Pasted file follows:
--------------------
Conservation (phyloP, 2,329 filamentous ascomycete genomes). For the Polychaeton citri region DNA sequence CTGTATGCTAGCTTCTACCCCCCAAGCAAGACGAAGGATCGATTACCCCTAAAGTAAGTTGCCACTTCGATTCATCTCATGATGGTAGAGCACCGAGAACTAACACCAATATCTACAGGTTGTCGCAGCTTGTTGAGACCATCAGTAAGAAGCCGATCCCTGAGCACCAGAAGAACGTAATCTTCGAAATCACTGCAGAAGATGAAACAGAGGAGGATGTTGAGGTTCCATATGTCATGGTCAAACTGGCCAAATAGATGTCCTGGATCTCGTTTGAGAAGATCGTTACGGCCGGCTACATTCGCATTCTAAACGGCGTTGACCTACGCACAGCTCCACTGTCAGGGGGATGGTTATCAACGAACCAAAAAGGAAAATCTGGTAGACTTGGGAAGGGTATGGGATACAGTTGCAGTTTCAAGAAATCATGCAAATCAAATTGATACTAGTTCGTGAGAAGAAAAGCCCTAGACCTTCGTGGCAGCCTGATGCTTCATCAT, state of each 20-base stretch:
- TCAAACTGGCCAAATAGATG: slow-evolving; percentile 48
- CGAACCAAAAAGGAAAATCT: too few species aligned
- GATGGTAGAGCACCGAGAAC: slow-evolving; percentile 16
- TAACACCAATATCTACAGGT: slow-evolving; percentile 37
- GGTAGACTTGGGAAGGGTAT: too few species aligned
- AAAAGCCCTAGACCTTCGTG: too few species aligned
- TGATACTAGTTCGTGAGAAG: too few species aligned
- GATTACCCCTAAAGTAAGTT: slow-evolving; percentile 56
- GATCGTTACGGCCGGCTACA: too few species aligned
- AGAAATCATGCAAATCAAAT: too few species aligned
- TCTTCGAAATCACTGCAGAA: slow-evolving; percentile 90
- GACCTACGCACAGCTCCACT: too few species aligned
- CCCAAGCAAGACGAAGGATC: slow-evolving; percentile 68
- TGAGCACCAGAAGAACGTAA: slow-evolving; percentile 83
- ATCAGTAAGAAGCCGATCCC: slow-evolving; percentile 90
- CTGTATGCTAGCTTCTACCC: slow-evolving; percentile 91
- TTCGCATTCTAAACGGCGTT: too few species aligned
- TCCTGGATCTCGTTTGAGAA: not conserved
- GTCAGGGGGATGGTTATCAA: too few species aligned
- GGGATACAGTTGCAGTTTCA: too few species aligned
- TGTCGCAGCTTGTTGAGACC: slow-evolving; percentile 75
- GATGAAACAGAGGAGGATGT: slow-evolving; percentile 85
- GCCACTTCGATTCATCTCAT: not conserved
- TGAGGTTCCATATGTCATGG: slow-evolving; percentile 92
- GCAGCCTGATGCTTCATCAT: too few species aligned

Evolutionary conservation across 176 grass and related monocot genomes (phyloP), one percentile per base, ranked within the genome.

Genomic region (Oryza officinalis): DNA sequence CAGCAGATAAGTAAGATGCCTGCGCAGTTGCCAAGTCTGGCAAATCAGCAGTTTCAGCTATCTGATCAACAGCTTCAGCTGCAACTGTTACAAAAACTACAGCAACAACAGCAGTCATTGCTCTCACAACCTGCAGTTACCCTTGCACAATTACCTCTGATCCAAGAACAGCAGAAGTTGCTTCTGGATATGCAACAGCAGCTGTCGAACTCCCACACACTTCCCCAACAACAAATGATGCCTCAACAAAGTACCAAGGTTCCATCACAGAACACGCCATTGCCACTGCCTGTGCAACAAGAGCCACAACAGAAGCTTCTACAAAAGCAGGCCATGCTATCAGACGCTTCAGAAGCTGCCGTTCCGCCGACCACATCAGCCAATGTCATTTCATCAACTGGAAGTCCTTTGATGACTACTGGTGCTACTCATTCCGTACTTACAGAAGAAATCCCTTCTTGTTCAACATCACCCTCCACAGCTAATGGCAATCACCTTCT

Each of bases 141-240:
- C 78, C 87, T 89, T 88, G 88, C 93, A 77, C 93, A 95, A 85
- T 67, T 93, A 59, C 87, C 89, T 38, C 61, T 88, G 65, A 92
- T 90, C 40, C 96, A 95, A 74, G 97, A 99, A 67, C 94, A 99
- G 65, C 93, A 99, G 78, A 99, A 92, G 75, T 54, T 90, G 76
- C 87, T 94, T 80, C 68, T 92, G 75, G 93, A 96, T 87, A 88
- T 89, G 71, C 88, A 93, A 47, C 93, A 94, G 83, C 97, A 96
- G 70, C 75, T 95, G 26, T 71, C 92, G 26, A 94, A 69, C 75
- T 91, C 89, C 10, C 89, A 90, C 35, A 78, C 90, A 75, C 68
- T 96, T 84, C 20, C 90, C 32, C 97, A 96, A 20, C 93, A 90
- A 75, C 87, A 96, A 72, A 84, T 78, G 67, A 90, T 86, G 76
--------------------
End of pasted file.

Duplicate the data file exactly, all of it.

Conservation (phyloP, 2,329 filamentous ascomycete genomes). For the Polychaeton citri region DNA sequence CTGTATGCTAGCTTCTACCCCCCAAGCAAGACGAAGGATCGATTACCCCTAAAGTAAGTTGCCACTTCGATTCATCTCATGATGGTAGAGCACCGAGAACTAACACCAATATCTACAGGTTGTCGCAGCTTGTTGAGACCATCAGTAAGAAGCCGATCCCTGAGCACCAGAAGAACGTAATCTTCGAAATCACTGCAGAAGATGAAACAGAGGAGGATGTTGAGGTTCCATATGTCATGGTCAAACTGGCCAAATAGATGTCCTGGATCTCGTTTGAGAAGATCGTTACGGCCGGCTACATTCGCATTCTAAACGGCGTTGACCTACGCACAGCTCCACTGTCAGGGGGATGGTTATCAACGAACCAAAAAGGAAAATCTGGTAGACTTGGGAAGGGTATGGGATACAGTTGCAGTTTCAAGAAATCATGCAAATCAAATTGATACTAGTTCGTGAGAAGAAAAGCCCTAGACCTTCGTGGCAGCCTGATGCTTCATCAT, state of each 20-base stretch:
- TCAAACTGGCCAAATAGATG: slow-evolving; percentile 48
- CGAACCAAAAAGGAAAATCT: too few species aligned
- GATGGTAGAGCACCGAGAAC: slow-evolving; percentile 16
- TAACACCAATATCTACAGGT: slow-evolving; percentile 37
- GGTAGACTTGGGAAGGGTAT: too few species aligned
- AAAAGCCCTAGACCTTCGTG: too few species aligned
- TGATACTAGTTCGTGAGAAG: too few species aligned
- GATTACCCCTAAAGTAAGTT: slow-evolving; percentile 56
- GATCGTTACGGCCGGCTACA: too few species aligned
- AGAAATCATGCAAATCAAAT: too few species aligned
- TCTTCGAAATCACTGCAGAA: slow-evolving; percentile 90
- GACCTACGCACAGCTCCACT: too few species aligned
- CCCAAGCAAGACGAAGGATC: slow-evolving; percentile 68
- TGAGCACCAGAAGAACGTAA: slow-evolving; percentile 83
- ATCAGTAAGAAGCCGATCCC: slow-evolving; percentile 90
- CTGTATGCTAGCTTCTACCC: slow-evolving; percentile 91
- TTCGCATTCTAAACGGCGTT: too few species aligned
- TCCTGGATCTCGTTTGAGAA: not conserved
- GTCAGGGGGATGGTTATCAA: too few species aligned
- GGGATACAGTTGCAGTTTCA: too few species aligned
- TGTCGCAGCTTGTTGAGACC: slow-evolving; percentile 75
- GATGAAACAGAGGAGGATGT: slow-evolving; percentile 85
- GCCACTTCGATTCATCTCAT: not conserved
- TGAGGTTCCATATGTCATGG: slow-evolving; percentile 92
- GCAGCCTGATGCTTCATCAT: too few species aligned

Evolutionary conservation across 176 grass and related monocot genomes (phyloP), one percentile per base, ranked within the genome.

Genomic region (Oryza officinalis): DNA sequence CAGCAGATAAGTAAGATGCCTGCGCAGTTGCCAAGTCTGGCAAATCAGCAGTTTCAGCTATCTGATCAACAGCTTCAGCTGCAACTGTTACAAAAACTACAGCAACAACAGCAGTCATTGCTCTCACAACCTGCAGTTACCCTTGCACAATTACCTCTGATCCAAGAACAGCAGAAGTTGCTTCTGGATATGCAACAGCAGCTGTCGAACTCCCACACACTTCCCCAACAACAAATGATGCCTCAACAAAGTACCAAGGTTCCATCACAGAACACGCCATTGCCACTGCCTGTGCAACAAGAGCCACAACAGAAGCTTCTACAAAAGCAGGCCATGCTATCAGACGCTTCAGAAGCTGCCGTTCCGCCGACCACATCAGCCAATGTCATTTCATCAACTGGAAGTCCTTTGATGACTACTGGTGCTACTCATTCCGTACTTACAGAAGAAATCCCTTCTTGTTCAACATCACCCTCCACAGCTAATGGCAATCACCTTCT

Each of bases 141-240:
- C 78, C 87, T 89, T 88, G 88, C 93, A 77, C 93, A 95, A 85
- T 67, T 93, A 59, C 87, C 89, T 38, C 61, T 88, G 65, A 92
- T 90, C 40, C 96, A 95, A 74, G 97, A 99, A 67, C 94, A 99
- G 65, C 93, A 99, G 78, A 99, A 92, G 75, T 54, T 90, G 76
- C 87, T 94, T 80, C 68, T 92, G 75, G 93, A 96, T 87, A 88
- T 89, G 71, C 88, A 93, A 47, C 93, A 94, G 83, C 97, A 96
- G 70, C 75, T 95, G 26, T 71, C 92, G 26, A 94, A 69, C 75
- T 91, C 89, C 10, C 89, A 90, C 35, A 78, C 90, A 75, C 68
- T 96, T 84, C 20, C 90, C 32, C 97, A 96, A 20, C 93, A 90
- A 75, C 87, A 96, A 72, A 84, T 78, G 67, A 90, T 86, G 76